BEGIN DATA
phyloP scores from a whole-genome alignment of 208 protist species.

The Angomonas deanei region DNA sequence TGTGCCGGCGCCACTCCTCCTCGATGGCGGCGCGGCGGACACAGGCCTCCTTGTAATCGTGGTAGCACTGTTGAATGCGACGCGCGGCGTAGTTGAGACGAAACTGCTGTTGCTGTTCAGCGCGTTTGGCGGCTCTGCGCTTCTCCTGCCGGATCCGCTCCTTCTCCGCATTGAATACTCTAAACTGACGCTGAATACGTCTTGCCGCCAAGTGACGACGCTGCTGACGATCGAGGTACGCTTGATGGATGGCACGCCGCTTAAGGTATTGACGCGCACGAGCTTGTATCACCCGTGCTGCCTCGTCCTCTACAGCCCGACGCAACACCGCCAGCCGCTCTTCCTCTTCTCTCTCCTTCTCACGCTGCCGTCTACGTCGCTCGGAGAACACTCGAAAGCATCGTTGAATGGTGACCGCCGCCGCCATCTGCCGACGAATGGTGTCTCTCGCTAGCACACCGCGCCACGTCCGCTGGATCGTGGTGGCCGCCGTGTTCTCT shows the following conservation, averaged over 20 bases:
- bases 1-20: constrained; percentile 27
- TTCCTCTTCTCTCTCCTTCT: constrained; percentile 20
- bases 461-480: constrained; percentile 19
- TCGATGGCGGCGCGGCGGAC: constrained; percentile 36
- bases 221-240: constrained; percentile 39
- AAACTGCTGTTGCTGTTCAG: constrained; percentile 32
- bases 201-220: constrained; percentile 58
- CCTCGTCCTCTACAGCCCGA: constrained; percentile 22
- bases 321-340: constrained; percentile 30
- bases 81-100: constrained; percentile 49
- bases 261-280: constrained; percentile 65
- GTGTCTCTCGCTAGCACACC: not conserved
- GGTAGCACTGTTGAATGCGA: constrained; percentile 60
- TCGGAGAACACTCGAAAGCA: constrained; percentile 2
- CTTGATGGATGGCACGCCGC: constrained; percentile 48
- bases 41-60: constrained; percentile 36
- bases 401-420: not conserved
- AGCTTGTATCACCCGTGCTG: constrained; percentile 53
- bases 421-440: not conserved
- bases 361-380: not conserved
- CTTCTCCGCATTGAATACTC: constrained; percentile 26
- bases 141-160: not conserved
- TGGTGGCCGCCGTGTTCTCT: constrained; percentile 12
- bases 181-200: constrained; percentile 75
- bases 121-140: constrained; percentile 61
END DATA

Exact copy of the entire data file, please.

phyloP scores from a whole-genome alignment of 208 protist species.

The Angomonas deanei region DNA sequence TGTGCCGGCGCCACTCCTCCTCGATGGCGGCGCGGCGGACACAGGCCTCCTTGTAATCGTGGTAGCACTGTTGAATGCGACGCGCGGCGTAGTTGAGACGAAACTGCTGTTGCTGTTCAGCGCGTTTGGCGGCTCTGCGCTTCTCCTGCCGGATCCGCTCCTTCTCCGCATTGAATACTCTAAACTGACGCTGAATACGTCTTGCCGCCAAGTGACGACGCTGCTGACGATCGAGGTACGCTTGATGGATGGCACGCCGCTTAAGGTATTGACGCGCACGAGCTTGTATCACCCGTGCTGCCTCGTCCTCTACAGCCCGACGCAACACCGCCAGCCGCTCTTCCTCTTCTCTCTCCTTCTCACGCTGCCGTCTACGTCGCTCGGAGAACACTCGAAAGCATCGTTGAATGGTGACCGCCGCCGCCATCTGCCGACGAATGGTGTCTCTCGCTAGCACACCGCGCCACGTCCGCTGGATCGTGGTGGCCGCCGTGTTCTCT shows the following conservation, averaged over 20 bases:
- bases 1-20: constrained; percentile 27
- TTCCTCTTCTCTCTCCTTCT: constrained; percentile 20
- bases 461-480: constrained; percentile 19
- TCGATGGCGGCGCGGCGGAC: constrained; percentile 36
- bases 221-240: constrained; percentile 39
- AAACTGCTGTTGCTGTTCAG: constrained; percentile 32
- bases 201-220: constrained; percentile 58
- CCTCGTCCTCTACAGCCCGA: constrained; percentile 22
- bases 321-340: constrained; percentile 30
- bases 81-100: constrained; percentile 49
- bases 261-280: constrained; percentile 65
- GTGTCTCTCGCTAGCACACC: not conserved
- GGTAGCACTGTTGAATGCGA: constrained; percentile 60
- TCGGAGAACACTCGAAAGCA: constrained; percentile 2
- CTTGATGGATGGCACGCCGC: constrained; percentile 48
- bases 41-60: constrained; percentile 36
- bases 401-420: not conserved
- AGCTTGTATCACCCGTGCTG: constrained; percentile 53
- bases 421-440: not conserved
- bases 361-380: not conserved
- CTTCTCCGCATTGAATACTC: constrained; percentile 26
- bases 141-160: not conserved
- TGGTGGCCGCCGTGTTCTCT: constrained; percentile 12
- bases 181-200: constrained; percentile 75
- bases 121-140: constrained; percentile 61